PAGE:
Spanish tourism closes with a summer season to forget

TOURISM in Spain has closed the worst summer season in its history due to the uncertainty of the health crisis and an unprecedented year so far.

The arrival of foreign tourists was practically nil in June. In July, about 2.5 million international travellers visited the country, 75 per cent less than a year ago despite the reopening of borders. While in August, the main holiday month of the summer season, the collapse was even greater and only 2.4 million visited Spain.

For the president of the Tourism Board, Juan Molas, the data is “devastating, dramatic and catastrophic” and to them is added the “absolute uncertainty” that the sector is facing in the coming months, conditioned by the unpredictable advance of the pandemic and the arrival of an effective vaccine or treatment.

The sector was confident that the reopening of external borders and the freedom of internal movement from June 21 would encourage tourist demand in the summer season. “There was a small light on the horizon and, after the end of the state of alarm, there was a rebound in reserves for July, August and September,” explains Mola.

However, within a few weeks, there was an increase in the number of cases and the fear of contagion triggered the cancellations. Later came the recommendations not to travel to Spain and the quarantines imposed by countries such as the United Kingdom, the main issuing destination. This caused hotel reservations to plummet.

“The summer season collapsed in mid-August when we still had the chance to recover at least a part of what was lost,” says the president, who fears that this crisis will continue until well into 2021.

The forecasts are not optimistic. The World Tourism Organization (UNWTO) estimates that Spain will not recover its pre-pandemic tourism indices until the end of 2021. While the Bank of Spain is pushing the recovery further away and assuming that the tourism crisis will continue in our country for at least two more years.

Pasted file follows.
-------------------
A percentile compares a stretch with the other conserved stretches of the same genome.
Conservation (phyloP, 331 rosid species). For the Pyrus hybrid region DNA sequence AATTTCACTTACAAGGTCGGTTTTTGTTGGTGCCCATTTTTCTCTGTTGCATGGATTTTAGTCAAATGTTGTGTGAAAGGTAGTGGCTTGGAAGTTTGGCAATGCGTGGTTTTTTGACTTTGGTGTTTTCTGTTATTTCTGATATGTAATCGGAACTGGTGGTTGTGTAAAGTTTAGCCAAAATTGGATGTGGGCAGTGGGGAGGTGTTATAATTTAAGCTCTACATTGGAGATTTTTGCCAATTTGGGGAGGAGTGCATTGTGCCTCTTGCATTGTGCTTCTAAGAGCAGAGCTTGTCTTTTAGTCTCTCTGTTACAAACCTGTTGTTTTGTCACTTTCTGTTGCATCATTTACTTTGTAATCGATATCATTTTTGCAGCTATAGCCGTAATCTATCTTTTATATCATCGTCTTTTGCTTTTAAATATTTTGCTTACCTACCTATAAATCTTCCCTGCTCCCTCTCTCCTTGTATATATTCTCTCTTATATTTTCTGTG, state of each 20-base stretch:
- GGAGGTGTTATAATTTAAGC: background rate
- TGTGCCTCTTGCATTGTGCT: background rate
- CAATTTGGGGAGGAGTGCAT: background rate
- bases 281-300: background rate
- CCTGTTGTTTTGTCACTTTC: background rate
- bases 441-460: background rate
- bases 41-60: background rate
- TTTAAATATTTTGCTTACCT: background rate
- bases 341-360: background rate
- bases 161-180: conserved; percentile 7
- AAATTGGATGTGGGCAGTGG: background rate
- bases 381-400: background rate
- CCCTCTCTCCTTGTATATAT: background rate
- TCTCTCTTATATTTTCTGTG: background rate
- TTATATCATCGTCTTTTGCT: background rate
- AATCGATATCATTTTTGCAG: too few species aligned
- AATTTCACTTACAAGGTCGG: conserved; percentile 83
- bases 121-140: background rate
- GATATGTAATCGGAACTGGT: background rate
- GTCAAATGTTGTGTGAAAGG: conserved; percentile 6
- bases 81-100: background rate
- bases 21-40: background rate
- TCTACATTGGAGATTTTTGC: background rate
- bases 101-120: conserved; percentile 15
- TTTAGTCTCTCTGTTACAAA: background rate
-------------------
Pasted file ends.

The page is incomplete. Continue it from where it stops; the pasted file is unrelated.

So far this year, the International Air Transport Association (IATA) has lowered its traffic forecast for 2020, forecasting a weaker-than-expected recovery following a “disastrous” end to the summer travel season. As expected, traffic for the entire year 2020 will be reduced by 66 per cent compared to 2019.

In this context, businessmen have been forced to an early closing of the summer season. Not even the call for the mobilisation of national tourism and the fall in hotel prices by almost 10 per cent have helped to offset the disaster.

Thus, the year in which there would be more than 84 million international travellers and which would bring Spain closer to the first place in the ranking of the main world tourist destinations, has finally closed with a record, yes, but in negative.

From the Alliance for Tourism Excellence (Exceltur) they raise the losses of the sector for 2020 to 98,753 million euros and describe the situation as “unusual and bleak”, with a drop in tourist activity of 64.7 per cent compared to the previous year. The employers consider that this collapse would explain more than half of the fall in the Spanish Gross Domestic Product (GDP) for this year, due to the notable weight that tourism has in the Spanish economy.

“We have only seen the tip of the iceberg of what is to come,” says the president of the World Travel and Tourism Council, Gloria Guevara, who believes that the coronavirus crisis will unleash a wave of insecurity, poverty and illegal immigration. “Companies are closing, they are facing bankruptcies … an unprecedented social crisis is approaching,” she predicts.

Thank you for reading this article “Spanish tourism closes with a summer season to forget”.

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Damon Mitchell

From the interviewed to the interviewer

As frontman of a rock band Damon used to court the British press, now he lives the quiet life in Spain and seeks to get to the heart of the community, scoring exclusive interviews with ex-pats about their successes and struggles during their new life in the sun.

Originally from Scotland but based on the coast for the last three years, Damon strives to bring the most heartfelt news stories from the spanish costas to the Euro Weekly News.

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